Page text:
Skip to content

Service sues judges over nondisclosure

Post categories

  1. Uncategorized
From the Winter 2000 issue of The News Media & The Law, page 22.

From the Winter 2000 issue of The News Media & The Law, page 22.

Web-based news service has filed a lawsuit in federal court in New York City against the U.S. Judicial Conference’s Committee on Financial Disclosure, after the conference rejected a request for copies of the financial disclosure forms of more than 1,600 federal judges.

The lawsuit alleges that the disclosure reports are judicial records that should be made available to the public, including the news service.


Requests for a federal judge’s financial disclosure statement are not handled under the federal Freedom of Information Act, which applies only to the executive branch of government. The Ethics in Government Act of 1978, however, calls for federal judges to report publicly all stock holdings, family assets, gifts and other reimbursements.

The reports need not contain personal information such as home addresses, telephone numbers, or names of spouses and dependents. The Ethics in Government Act contemplates use of the reports “by the news and communication media for dissemination to the general public.” In recent years, the reports have been used by investigative reporters to identify members of the federal judiciary who preside over litigation when they have a financial interest in one of the parties, most notably in a series of 1998 articles that appeared in The Kansas City Star.

The Ethics in Government Act prohibits disclosure of any report to anyone who has not made a written application stating the requester’s name, occupation, and address, the name of any other person or entity on whose behalf a request has been made, and a statement that the requester is aware of the regulations concerning use of the disclosure forms. In 1998, Congress passed a law that amended the act to authorize the Judicial Conference to redact information when the conference and the U.S. Marshals Office determine that release of the information would endanger a judge. The conference’s internal regulations also mandate that a judge be notified of every request to view his or her report.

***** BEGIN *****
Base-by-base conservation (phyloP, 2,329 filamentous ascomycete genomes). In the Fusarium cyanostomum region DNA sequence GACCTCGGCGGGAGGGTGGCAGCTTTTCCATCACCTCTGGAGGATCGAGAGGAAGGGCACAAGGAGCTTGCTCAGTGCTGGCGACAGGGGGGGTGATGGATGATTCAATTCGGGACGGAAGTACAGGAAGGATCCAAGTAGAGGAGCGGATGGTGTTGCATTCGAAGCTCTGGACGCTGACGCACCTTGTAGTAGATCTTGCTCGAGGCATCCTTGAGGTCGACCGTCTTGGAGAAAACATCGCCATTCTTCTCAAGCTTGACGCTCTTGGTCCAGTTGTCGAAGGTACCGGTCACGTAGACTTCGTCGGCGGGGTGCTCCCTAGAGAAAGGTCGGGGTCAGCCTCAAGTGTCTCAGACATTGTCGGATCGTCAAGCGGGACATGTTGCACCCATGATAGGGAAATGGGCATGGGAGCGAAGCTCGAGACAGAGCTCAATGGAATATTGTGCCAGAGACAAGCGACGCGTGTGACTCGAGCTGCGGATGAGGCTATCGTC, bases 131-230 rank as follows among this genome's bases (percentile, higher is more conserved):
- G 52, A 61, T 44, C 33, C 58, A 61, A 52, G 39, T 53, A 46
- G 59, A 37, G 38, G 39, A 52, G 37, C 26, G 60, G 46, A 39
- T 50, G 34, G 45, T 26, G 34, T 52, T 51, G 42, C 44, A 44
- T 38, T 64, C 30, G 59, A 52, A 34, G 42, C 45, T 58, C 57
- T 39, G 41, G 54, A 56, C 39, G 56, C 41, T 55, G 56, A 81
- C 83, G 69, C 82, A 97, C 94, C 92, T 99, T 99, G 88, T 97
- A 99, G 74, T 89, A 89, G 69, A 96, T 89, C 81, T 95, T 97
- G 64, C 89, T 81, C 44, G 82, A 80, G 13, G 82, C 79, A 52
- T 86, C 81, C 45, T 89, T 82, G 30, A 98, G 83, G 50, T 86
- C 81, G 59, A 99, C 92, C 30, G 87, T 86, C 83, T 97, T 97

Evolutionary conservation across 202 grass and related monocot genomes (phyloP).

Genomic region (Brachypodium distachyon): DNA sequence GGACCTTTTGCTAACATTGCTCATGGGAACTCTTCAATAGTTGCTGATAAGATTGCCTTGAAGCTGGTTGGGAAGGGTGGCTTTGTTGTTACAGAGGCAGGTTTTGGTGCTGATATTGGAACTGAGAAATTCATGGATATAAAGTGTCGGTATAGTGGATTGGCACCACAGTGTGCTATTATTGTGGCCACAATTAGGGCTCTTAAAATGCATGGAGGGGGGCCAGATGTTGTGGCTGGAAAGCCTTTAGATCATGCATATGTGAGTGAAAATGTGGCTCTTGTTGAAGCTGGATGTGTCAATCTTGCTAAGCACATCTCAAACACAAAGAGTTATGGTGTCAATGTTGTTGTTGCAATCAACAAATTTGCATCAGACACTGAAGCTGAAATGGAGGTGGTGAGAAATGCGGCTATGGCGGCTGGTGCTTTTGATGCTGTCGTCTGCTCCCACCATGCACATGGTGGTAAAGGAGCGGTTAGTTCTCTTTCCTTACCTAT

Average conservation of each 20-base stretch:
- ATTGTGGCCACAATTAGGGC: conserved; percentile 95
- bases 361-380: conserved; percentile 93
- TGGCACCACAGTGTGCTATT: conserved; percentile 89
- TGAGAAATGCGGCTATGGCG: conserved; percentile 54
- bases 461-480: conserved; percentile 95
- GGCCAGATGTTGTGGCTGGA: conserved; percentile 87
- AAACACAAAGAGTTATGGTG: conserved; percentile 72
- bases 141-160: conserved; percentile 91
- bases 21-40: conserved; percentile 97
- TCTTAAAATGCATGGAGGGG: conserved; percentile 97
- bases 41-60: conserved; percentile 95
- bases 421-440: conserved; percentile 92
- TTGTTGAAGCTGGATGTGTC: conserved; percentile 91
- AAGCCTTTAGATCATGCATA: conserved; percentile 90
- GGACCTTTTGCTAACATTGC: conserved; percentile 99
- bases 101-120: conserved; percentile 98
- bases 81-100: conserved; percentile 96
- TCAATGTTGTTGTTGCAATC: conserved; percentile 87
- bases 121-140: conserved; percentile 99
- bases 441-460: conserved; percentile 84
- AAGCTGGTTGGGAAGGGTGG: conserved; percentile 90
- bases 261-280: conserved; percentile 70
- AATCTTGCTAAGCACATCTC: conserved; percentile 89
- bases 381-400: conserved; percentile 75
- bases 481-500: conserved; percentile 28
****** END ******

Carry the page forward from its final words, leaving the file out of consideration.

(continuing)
On Sept. 7, — a web site that describes itself as “the source for news, information and data on crime, justice and safety” — submitted a “Request for Examination of Report Filed by a Judicial Officer or Judicial Employee.” It sought the reports of more than 1,600 federal judges.

On Nov. 1, the Administrative Office of the U.S. Courts told that release of some of the reports raised legitimate security concerns, but that the majority of the forms would be copied and released to the news service.

In December, Fort Lauderdale District Court Judge William J. Zloch, who chairs the financial disclosure committee, instituted a moratorium that indefinitely halted the public release of the financial disclosure forms. Zloch then called an emergency meeting of the committee for Dec. 10. A conference spokeswoman said Zloch’s moratorium was meant to be a temporary stay while Zloch and his colleagues considered the potential security ramifications of releasing the forms on the Internet.

Twenty-six federal judges comprise the conference, which is chaired by U.S. Supreme Court Chief Justice William H. Rehnquist. Zloch’s financial disclosure committee has 15 federal judges on it.

The Reporters Committee for Freedom of the Press and the Society of Professional Journalists sent protest letters to the committee. On Dec. 10, the committee held a four-hour meeting in Washington, D.C., to discuss’s pending disclosure request. On Dec. 14, the committee issued a statement that a requester who publishes reports on the Internet cannot comply with the Ethics in Government Act and announced that it had denied’s request. responded by filing a lawsuit in federal court in New York City. The lawsuit alleges that the disclosure reports are judicial records that should be made available to the public under the First Amendment right of access to such records. ( v. Committee on Financial Disclosure)